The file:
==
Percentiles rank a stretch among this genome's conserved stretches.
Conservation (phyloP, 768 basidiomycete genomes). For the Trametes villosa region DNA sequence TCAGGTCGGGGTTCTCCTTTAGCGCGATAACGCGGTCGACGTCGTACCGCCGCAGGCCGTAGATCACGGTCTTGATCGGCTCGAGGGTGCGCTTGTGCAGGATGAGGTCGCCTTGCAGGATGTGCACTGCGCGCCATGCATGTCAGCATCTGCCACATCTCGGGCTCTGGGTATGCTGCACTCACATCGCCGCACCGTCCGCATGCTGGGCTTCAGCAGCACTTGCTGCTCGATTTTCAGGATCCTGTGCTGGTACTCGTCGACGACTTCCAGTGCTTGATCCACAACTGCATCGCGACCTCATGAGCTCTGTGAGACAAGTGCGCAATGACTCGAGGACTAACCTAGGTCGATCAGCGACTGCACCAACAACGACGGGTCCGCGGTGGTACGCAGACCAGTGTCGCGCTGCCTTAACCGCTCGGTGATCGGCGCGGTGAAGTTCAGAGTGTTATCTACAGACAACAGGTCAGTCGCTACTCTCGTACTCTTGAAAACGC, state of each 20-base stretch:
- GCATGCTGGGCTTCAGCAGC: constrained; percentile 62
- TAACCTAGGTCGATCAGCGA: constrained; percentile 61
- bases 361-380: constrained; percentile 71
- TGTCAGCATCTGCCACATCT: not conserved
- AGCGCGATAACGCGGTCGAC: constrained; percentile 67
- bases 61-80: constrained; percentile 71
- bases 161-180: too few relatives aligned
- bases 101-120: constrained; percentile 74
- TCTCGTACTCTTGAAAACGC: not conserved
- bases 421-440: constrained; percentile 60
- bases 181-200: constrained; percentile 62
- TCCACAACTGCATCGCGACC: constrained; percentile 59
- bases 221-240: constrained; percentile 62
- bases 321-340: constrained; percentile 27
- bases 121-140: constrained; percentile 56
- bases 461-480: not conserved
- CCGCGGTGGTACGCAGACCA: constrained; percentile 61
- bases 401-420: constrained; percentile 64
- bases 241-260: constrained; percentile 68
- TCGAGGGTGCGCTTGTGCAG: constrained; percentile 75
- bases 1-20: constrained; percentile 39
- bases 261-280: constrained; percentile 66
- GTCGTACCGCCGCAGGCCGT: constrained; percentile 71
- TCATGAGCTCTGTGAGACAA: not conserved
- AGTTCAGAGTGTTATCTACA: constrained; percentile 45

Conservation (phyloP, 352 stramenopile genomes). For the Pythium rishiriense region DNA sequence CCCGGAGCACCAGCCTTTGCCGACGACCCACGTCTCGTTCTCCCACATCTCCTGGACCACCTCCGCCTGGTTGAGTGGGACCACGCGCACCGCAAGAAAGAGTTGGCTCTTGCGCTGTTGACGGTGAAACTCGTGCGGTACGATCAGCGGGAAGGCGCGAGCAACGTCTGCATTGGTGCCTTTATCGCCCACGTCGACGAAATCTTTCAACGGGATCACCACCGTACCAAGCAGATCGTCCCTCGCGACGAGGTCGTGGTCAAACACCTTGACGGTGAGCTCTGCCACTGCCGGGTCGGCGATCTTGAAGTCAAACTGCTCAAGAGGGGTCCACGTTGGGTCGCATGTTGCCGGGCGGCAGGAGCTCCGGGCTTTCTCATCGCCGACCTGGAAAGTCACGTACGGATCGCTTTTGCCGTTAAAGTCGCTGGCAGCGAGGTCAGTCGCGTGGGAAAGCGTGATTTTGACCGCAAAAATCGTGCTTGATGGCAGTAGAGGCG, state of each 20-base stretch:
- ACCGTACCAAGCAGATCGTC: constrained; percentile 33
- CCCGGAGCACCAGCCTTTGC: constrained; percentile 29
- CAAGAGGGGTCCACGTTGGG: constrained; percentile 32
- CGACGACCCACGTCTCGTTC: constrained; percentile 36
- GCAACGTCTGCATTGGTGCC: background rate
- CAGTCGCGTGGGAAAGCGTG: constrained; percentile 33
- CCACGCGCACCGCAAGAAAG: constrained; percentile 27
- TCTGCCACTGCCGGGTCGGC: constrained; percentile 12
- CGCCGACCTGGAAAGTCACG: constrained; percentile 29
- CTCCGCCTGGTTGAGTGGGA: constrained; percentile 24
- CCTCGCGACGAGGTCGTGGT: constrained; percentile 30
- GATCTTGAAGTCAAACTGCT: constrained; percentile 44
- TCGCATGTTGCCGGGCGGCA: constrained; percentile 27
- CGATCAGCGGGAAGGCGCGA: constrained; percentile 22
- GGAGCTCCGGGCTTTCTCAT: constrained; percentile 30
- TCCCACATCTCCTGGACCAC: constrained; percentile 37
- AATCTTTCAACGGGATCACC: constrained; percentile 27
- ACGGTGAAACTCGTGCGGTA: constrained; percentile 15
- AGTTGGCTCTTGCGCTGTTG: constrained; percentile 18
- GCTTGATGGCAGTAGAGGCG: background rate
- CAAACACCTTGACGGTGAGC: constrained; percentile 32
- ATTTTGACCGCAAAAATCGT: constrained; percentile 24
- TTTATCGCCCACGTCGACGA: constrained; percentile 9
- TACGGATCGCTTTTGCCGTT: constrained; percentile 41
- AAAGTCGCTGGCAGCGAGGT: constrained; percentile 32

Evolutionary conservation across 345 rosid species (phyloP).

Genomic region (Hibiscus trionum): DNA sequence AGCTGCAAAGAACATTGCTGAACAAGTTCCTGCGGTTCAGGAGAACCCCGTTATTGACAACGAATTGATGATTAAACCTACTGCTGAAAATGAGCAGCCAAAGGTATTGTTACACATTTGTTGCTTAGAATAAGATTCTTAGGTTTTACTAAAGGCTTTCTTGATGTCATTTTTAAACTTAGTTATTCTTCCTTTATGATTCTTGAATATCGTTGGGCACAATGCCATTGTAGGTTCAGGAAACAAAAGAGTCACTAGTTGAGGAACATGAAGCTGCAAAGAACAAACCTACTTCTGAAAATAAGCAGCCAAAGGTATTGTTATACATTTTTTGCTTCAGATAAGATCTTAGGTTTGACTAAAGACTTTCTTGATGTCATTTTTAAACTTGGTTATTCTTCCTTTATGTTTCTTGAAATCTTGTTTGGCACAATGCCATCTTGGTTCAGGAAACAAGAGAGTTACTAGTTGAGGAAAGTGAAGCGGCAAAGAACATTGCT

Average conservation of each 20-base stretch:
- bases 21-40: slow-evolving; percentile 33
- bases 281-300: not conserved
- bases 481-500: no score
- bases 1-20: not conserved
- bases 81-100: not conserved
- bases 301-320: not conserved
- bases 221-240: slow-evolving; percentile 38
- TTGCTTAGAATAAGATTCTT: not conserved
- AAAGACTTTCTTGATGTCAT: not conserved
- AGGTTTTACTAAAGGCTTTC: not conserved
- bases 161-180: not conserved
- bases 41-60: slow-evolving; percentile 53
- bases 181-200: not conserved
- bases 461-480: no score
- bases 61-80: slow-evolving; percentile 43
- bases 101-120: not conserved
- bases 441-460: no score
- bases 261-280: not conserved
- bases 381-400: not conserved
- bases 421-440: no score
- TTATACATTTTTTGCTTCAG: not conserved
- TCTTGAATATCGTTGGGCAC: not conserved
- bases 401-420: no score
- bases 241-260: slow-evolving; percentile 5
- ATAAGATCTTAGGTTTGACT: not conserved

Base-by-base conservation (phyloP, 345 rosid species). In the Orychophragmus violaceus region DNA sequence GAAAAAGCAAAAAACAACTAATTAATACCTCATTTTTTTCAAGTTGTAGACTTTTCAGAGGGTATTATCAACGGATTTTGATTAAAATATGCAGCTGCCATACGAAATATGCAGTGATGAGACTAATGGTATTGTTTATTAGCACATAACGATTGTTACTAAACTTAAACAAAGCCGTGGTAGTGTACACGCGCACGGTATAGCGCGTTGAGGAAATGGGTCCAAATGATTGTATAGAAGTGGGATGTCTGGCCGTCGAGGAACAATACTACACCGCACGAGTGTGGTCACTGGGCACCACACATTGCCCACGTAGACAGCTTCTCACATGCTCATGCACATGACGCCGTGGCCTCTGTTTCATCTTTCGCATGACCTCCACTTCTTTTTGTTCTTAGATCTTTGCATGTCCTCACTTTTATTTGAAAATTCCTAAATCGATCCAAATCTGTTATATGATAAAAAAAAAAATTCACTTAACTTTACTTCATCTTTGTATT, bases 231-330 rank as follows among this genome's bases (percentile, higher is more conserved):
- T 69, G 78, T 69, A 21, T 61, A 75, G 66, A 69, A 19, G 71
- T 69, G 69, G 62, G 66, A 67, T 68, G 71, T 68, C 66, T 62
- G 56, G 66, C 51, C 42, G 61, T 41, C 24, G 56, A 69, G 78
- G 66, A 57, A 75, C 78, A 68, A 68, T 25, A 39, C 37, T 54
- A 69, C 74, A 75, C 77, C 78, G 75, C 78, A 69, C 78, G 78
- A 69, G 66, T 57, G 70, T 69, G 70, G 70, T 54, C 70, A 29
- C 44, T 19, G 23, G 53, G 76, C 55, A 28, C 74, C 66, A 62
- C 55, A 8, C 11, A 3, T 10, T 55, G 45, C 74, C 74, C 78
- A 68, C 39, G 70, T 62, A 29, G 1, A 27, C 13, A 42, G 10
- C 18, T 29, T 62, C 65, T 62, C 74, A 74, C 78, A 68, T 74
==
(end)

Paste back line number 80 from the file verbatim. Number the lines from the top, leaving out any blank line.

- bases 241-260: slow-evolving; percentile 5